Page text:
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Data Recovery from Microsoft Windows

Microsoft Windows, as a standard for the majority of servers and desktops, presents a number of common issues when it comes to data recovery. Windows is more susceptible to virus attack than other operating systems and the disparity of file systems, developed and refined over more than two decades, can make for complications when considering action to recover lost data from a non-functioning hard drive.

Windows File Systems

There are two main file systems that Windows employs: FAT32 and NTFS.


File Allocation Table (FAT) was originally developed for MS-DOS and is the file system for Microsoft Windows up to Windows Me. The FAT file system is relatively uncomplicated and offers a simple and convenient method of sharing data across different operating systems in a common environment. The biggest problem with FAT32 is that is slowed down by fragmentation (fragments of deleted files get scattered across the media which slows down the Read / Write process) which can make data recovery from failed drives and rescuing deleted files a delicate process.

FAT32 is a stronger file system than previous versions of FAT. It can relocate the root directory and employ a backup of the File Allocation Table instead of the default copy. FAT32 also supports volumes of up to 2TB in size but the limits of the BIOS INT13 interface restrict individual drives to 7.8GB. It's also flexible in that the root directory is in a cluster chain that can be located anywhere on the drive making any number of root directories possible.

It is recommended that FAT32 always be used for drives that are larger than 1.2GB. Because FAT32 organises data in smaller clusters than, say, FAT16, it operates more efficiently and wastes less disk space. Despite the advantages, FAT32 will not support some older applications and operating systems such as Windows NT version 3.51 or 4.0, so it is important to make sure before formatting a drive that compatibility issues are resolved first.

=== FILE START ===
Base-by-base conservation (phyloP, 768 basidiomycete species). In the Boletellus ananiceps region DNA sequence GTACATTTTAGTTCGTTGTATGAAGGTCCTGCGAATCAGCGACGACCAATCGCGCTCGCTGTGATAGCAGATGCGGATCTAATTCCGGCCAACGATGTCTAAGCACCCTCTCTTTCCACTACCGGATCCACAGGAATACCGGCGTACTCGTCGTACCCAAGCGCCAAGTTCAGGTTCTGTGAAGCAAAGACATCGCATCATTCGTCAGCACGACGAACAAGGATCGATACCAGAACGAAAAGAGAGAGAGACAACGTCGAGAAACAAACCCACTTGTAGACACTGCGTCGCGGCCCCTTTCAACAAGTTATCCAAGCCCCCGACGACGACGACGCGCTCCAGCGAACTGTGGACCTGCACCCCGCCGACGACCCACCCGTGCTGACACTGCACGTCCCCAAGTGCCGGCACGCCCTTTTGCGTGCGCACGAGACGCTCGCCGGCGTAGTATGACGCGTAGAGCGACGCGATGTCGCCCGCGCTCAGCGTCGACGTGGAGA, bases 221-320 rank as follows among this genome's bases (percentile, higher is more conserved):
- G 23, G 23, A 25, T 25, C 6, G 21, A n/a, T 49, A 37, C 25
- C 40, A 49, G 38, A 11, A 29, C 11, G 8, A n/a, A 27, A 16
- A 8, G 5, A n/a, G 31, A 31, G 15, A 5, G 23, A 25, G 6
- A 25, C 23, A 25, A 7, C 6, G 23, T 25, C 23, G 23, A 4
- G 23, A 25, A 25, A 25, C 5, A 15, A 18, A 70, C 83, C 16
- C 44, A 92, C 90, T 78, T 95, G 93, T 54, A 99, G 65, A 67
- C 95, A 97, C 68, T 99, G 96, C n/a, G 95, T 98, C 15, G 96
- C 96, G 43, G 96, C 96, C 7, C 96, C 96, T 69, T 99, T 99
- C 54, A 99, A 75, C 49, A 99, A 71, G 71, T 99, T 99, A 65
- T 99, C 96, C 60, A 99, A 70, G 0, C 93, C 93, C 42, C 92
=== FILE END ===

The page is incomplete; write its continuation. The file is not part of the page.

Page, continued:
New Technology File System (NTFS) is the standard file system for Microsoft Windows from Windows 2000 though to Vista - having replaced the FAT system used previously. It has several advantages over FAT32 through enhanced data structures that make for better performance, reliability, security and disk space organization. NTFS supports larger volumes as well as RAID configurations and also provides encryption of files and folders to protect sensitive data.

NTFS ensures that complete transactions appear on the drive. When you need to perform a recovery, NTFS reprocesses each transaction in the log file and finds any transactions that were not committed at the time of the system failure. It then disallows incomplete modifications on the volume so that it can undo incomplete or erroneous transactions.

Windows Hard Drive Data Recovery

If you have suffered a hard drive crash or have accidentally deleted files, the most important thing you can do is to ensure that you do not write anything to the drive and stop using it immediately. In the case of accidental deletion, the files will still subsist on the drive but will be removed as new data is written. Therefore any further operation of the unit will likely lead to further loss of critical data.

We employ a range of processes to cater for the many types of failure that can befall a Windows implementation. Although there are data recovery applications that can be used when the drive has not sustained physical damage, we strongly recommend that, as soon as you notice any problem, you contact us so we can inspect the drive and file system for you.

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